I had to sneak them into the house tonight. It’s not like I bought a lot of them – only five – but the fact remains: I just bought more books.
They had a used book sale at work today. Lots of Ann Rice and Clive Cussler, some hard bound and some paperbacks. Quite a few that I have already read or <ahem> already own.
Suzanne Collins’ The Hunger Games trilogy (I’m anxiously waiting for the November 21 release of Part 1 of Mockingjay). I own the books already.
Khaled Hosseini’s A Thousand Splendid Suns, which is my favorite of his. I don’t own it, but I didn’t buy it: I convinced my coworker that she needed to. It’s intense.
Kathryn Stockett’s The Help.It’s good, but it isn’t as stark a reality as it should have been, nothing like the reality in the above-mentioned books. It’s almost sugar-coated, but you fall in love with the characters so quickly – who can hate it? I own it already.
I’ve even read some of the Ann Rice and Clive Cussler books, although they are not writers in my preferred genres.
There were three of Stieg Larsson’s Books: The Girl With the Dragon Tattoo (not really my style, but I couldn’t put it down when I read it), The Girl Who Played With Fire (I’m not sure I can finish this one. I’m stalled in the first ten chapters. I like Lisbeth, and she’s headed down a dangerous path. Larsson doesn’t hold back in details and I’m not sure I can stomach the details), and The Girl Who Kicked the Hornet’s Nest (I have been told that if I can get through the middle book, this one is good. It’s getting through the middle book that is holding me up). I own the first two; I opted out of the third one simply because I think I should finish the second one. Some day.
Still, I found five books.
Left to right:
Kate Ayers – A Murder of Crows (death amid the vineyards). Never heard of it, but it looks like a mystery. Set in Oregon, and it has a reference to one of my favorite birds. How can I lose? And if I lose, I’ll package it with the Christmas stuff and send it to my daughter in Alaska.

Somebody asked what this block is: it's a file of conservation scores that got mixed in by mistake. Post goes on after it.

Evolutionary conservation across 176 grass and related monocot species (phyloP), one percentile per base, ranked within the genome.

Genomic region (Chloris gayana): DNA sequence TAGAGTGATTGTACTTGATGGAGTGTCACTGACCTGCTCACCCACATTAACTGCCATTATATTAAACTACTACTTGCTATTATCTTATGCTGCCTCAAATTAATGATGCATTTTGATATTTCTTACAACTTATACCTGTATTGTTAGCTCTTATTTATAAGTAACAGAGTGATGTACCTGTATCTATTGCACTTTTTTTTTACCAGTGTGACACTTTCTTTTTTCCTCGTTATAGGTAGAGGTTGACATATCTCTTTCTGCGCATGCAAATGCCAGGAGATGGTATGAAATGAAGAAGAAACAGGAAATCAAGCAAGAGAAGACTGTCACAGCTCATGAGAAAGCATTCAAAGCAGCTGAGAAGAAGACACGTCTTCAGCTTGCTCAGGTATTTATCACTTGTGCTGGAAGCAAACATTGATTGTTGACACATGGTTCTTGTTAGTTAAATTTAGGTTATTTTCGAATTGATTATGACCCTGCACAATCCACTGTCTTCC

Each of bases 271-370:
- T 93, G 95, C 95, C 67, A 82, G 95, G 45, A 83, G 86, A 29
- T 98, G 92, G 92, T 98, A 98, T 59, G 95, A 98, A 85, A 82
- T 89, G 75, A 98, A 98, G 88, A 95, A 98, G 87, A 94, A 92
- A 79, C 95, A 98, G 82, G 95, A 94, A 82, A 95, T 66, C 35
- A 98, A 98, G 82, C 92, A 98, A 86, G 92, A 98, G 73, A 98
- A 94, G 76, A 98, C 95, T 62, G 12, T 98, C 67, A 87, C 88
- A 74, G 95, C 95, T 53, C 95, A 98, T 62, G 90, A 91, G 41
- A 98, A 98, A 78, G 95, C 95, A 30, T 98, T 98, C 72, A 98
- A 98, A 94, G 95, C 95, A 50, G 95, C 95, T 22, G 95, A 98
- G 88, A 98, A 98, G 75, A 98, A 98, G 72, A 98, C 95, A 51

Gregory Maguire – Confessions of an Ugly Stepsister. Remember the author? He wrote Wicked. I’ve never seen the musical, but I have heard it is excellent. I can’t say that for the book: there’s an entire chapter that could be lost and noone would be poorer for it. I just hope Ugly Stepsister doesn’t contain one of those chapters. I liked his writing style in Wicked.
Christine Warren – Not Your Ordinary Faerie Tale. Romance, sci-fi, mystery. Cheap paperback. I’m in.
Benjamin Hoff – The Te of Piglet. No, I don’t know why I picked this up. I’ve never read The Tao of Pooh. It looks funny. And wise. Something I can read while waiting for a doctor or dentist or other such appointment. I can become wiser while waiting. How can I lose?
George R. Martin – Game of Thrones. I’ll save it for last because once I open those pages, I’ll be lost until I have finished the book. Then I will have to do a marathon streaming of the HBO series.
Before I can star on any of this deliciousness, I have to finish at least one of the four books I am currently reading.
I am listening to:
Donna Tartt – The Goldfinch. The jury is still out on this one, but at least we have survived the adolescence of the hero and he is now a young adult. It keeps me sane on the long commutes home. I think – because the hero is not sane. He’s very disturbed. But I like Hobie & Pippa, and so I can’t quit listening until I know what happens to them.
I am reading:
Harriet Beecher Stowe – Uncle Tom’s Cabin. I was listening to it, but I found that I made more sense of it in print. Unfortunately, it is not as gripping as I had hoped and I’ve allowed Uncle Tom to grow dust. I do intend to finish it.
Jeff Gunhus – Jack Templar and the Monster Hunter Academy. This is really adolescent fantasy and quite funny reading. Don’t take it seriously. It is currently my waiting room reading material. It is also Book#2, so – yes – I read Book#1.
John Muntean & Jo Walker – Willing to Die. True life history, written by a friend of mine and dictated by a survivor of Communist Russia. It’s dry history sprinkled with anecdotes and photographs, and dire parallels to certain current events. I’m only about a third of the way in because I tend to prefer fiction to non-fiction.
Oh – and I have to read this before I can start on my new books, because not only did I buy five books at work today, but another co-worker just finished this and remembered that I had asked to borrow it. So I need to read it and return it before I can enjoy my purchases.
Don’t tell my husband that I just slipped these books past him. He doesn’t know. <wink>